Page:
I’ve been doing this thing recently where I find myself experiencing really intense moments of sentiment, leaving me confused and vulnerable. I’ll be walking down the road, and BAM, I walk past someone with a familiar smell and my whole body gets nauseas. I’m not kidding, I literally want to fall over. Here’s the thing: I know that I am a sentimental person. I know that I find meaning in a puddle or look; I am convinced that the mean girl at the checkout hates me because of how she said, “We’re closed.” But here’s the catch: I also know that I have panic disorder and obsessive compulsive anxiety. SO, there’s definitely a correlation. The key, is finding that correlation and allowing myself to just let go. Which is a whole new story. More on that later.
I’m the kind of person that finds quotes that mean something to me and I want to show everyone. Two weeks ago, I was making my way back from an amazing road trip to California. We spent a week, just us girls, exploring California and having a multitude of conversations ranging from really sad and reflective, to incredibly hilarious. I don’t know if I’ve ever laughed so hard in such a short amount of time. [#HAAK2k15 forever, am I right ladies?] So on the drive back, I started getting incredibly anxious because I was afraid that when I got back, my depression and anxiety would come creeping back in and I wouldn’t be able to get a handle on it the way I had been all week. I started thinking about friendships and words passed between myself and someone I still hold dear to my heart, and all of a sudden I was taking this large amount of sentiment and allowing it to overwhelm me. Which leads me to the next part of my adventure with sentiment, letting go.
Before I continue on, I need to preface this paragraph with a few things. I love people easily. Blame it on me being an Aries, my parent’s divorce [cue buzzfeed article about how children of divorce love differently], or anything you want, but it still remains true. I genuinely love with an ease that comes back to hurt me sometimes. I’m also very passionate and tenacious, meaning I don’t give up easily, especially on people. I can’t even count on my hands the amount of times I’ve fought for someone who wouldn’t/didn’t fight for me, but I don’t look back and regret the love I felt. If anything, I look back and wonder how I could have loved them from a distance; how I could have loved them without losing bits and pieces of myself. Okay, so let’s dive back in.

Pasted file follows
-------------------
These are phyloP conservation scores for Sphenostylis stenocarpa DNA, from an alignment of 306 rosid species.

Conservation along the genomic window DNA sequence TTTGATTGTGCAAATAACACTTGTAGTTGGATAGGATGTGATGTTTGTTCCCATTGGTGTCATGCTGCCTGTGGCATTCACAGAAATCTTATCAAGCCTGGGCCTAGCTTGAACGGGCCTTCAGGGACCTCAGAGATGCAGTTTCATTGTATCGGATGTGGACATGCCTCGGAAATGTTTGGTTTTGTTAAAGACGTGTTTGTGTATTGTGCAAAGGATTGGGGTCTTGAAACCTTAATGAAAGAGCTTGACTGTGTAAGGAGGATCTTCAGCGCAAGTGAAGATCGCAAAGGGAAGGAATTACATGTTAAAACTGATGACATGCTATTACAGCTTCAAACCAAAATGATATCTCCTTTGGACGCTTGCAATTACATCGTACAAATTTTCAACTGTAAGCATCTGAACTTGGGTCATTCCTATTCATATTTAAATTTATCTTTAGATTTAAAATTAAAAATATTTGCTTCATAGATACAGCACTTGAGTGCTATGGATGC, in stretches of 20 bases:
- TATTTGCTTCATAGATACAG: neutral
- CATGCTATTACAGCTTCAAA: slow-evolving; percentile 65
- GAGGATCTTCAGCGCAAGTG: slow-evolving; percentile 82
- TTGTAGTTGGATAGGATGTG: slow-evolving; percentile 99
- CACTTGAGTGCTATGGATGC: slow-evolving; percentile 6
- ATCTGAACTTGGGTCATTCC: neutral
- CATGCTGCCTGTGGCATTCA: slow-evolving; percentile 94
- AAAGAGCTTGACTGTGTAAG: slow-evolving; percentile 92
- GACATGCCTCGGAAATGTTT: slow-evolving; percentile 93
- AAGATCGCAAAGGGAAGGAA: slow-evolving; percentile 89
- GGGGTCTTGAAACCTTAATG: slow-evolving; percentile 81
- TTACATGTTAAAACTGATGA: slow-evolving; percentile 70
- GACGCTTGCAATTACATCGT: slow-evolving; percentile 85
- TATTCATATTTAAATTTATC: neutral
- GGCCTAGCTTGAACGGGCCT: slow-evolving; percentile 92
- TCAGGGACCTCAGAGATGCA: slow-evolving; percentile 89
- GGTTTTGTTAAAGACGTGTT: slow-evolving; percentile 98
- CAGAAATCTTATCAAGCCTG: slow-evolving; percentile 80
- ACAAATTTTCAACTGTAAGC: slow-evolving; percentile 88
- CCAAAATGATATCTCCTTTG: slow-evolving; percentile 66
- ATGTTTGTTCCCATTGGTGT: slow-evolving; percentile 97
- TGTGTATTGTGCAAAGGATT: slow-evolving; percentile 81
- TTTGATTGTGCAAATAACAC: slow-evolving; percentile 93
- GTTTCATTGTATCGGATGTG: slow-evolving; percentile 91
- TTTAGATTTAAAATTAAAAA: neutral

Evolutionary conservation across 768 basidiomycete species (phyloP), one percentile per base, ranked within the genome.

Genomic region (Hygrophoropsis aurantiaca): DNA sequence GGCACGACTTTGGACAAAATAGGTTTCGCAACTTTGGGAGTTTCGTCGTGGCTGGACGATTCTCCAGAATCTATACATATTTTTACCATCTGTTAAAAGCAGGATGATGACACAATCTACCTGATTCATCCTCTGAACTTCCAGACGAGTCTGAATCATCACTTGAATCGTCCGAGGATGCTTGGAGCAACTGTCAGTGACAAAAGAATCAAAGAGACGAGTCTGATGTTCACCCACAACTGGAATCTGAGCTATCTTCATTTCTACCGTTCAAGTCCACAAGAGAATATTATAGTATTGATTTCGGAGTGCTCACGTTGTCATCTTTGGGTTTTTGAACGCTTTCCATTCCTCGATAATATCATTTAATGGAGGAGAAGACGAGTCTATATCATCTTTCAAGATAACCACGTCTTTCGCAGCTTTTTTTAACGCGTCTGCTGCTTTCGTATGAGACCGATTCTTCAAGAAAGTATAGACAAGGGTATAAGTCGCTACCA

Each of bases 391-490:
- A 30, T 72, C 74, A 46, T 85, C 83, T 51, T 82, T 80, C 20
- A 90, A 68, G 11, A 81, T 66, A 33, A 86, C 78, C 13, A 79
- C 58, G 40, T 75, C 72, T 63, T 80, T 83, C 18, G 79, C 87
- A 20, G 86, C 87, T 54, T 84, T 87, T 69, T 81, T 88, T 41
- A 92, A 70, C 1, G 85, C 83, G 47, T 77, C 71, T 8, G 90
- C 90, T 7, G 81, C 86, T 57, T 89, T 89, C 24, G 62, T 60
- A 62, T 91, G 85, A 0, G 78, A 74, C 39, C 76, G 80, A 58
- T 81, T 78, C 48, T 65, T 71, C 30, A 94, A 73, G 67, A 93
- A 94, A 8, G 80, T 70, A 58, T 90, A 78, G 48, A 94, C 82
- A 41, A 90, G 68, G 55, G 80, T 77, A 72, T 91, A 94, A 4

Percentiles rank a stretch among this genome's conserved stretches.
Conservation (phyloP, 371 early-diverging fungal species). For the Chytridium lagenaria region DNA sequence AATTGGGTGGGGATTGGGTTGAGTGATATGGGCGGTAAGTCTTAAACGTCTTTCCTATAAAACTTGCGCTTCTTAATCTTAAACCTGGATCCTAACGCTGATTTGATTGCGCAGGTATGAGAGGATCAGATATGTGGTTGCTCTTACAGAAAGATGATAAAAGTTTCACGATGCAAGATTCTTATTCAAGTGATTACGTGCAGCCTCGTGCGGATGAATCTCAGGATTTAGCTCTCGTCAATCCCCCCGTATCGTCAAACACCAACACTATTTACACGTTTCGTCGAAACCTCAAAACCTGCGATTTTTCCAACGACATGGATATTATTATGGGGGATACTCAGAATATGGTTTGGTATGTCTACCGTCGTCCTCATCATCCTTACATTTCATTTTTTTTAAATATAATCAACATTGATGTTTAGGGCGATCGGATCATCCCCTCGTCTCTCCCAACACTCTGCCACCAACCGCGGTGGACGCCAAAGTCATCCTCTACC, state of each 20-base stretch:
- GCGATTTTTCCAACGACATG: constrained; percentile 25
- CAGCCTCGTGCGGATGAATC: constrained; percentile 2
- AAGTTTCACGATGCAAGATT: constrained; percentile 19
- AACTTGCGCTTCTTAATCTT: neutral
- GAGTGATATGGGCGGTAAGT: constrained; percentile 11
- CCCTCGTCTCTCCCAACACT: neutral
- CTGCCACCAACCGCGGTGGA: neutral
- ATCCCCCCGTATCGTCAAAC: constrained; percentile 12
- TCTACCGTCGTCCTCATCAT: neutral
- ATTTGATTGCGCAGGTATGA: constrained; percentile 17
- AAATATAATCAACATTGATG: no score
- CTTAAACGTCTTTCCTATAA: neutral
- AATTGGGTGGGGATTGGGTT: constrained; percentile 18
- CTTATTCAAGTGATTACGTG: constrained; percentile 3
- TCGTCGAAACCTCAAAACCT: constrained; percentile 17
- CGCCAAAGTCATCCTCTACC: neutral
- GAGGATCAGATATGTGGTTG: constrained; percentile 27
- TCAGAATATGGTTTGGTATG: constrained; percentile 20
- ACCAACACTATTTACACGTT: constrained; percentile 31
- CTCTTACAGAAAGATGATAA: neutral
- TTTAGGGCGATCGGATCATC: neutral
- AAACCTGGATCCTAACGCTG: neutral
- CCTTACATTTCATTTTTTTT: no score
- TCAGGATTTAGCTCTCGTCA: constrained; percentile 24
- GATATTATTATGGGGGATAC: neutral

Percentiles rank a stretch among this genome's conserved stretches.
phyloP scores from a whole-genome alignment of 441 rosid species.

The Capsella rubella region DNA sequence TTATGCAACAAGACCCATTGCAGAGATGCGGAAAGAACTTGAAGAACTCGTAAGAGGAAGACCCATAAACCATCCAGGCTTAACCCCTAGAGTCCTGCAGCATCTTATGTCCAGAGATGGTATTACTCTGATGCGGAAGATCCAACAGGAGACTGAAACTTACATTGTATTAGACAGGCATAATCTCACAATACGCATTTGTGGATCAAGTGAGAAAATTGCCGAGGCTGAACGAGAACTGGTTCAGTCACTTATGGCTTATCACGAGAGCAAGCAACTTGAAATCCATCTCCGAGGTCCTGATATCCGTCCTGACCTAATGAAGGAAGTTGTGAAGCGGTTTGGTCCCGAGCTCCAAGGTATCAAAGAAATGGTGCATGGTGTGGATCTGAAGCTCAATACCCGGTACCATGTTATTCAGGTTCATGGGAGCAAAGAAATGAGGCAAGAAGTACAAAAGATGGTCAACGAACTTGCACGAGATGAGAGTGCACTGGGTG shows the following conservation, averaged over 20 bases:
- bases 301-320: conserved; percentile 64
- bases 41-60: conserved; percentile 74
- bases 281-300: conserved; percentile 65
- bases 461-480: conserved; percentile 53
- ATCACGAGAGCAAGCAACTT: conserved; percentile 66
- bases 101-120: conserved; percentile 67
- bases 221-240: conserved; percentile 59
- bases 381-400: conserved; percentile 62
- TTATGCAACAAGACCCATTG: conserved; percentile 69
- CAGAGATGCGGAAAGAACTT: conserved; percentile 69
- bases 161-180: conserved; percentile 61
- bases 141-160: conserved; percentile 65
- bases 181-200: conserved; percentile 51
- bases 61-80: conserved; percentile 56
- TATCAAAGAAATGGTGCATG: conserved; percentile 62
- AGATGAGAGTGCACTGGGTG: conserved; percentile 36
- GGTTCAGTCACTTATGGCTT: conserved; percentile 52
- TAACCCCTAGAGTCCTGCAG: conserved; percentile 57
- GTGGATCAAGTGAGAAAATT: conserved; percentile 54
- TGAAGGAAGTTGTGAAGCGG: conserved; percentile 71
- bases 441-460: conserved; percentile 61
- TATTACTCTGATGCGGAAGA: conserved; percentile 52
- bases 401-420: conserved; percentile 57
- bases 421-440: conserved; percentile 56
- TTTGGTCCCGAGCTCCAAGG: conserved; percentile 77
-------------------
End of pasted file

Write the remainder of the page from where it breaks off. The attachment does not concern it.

So here I am, driving back [27 hours, hollllla], and I’m paralyzed with fear. What will happen when I see that person? What will happen if that person hooks up with someone I adore? What will happen if I can’t let go? What will happen….what will happen? All of these things are coursing through my mind, and I’m not even back in Austin! But that’s when something crazy awesome happened. I was on instagram in the “explore” section, and I saw a quote, so I pulled it up. The quote read, “In order to move on, you must understand why you felt what you did and why you no longer need to feel it.” I find this quote to be powerful in lots of ways, and it’s been instrumental in my personal growth over the last two weeks. If you break it down, it makes sense of sentiment and loss all in one. In order to move on, you must understand why you felt what you did, meaning we have to accept that what we shared with someone, what happened to us, etc., indeed happened and means just as much as we hope it did, and why we no longer need to feel it. So yes, what happened and what we experienced was just as magical and genuine as we felt it to be, but since it no longer is [for whatever expected or unexpected reason], we can let it go. We don’t have to keep holding onto something for fear of it disappearing or losing it’s meaning.
Just because we may feel devalued doesn’t mean that we actually are. In actuality, we probably feel devalued because we know what it was like when we were valued. As difficult as it is to let go of something we love and still care about, it’s really important to recognize that we aren’t losing it just because it’s out of sight. Feeling devalued doesn’t diminish or cancel out the good experiences we have.
So here’s a small bit of rambling from my end, mostly to remind myself that it’s okay to feel passion and sentiment, as long as we don’t let those feelings disregard our happiness. I deserve to be happy and so do you.
P.s. Buzzfeed articles are way to relevant and might need to go away.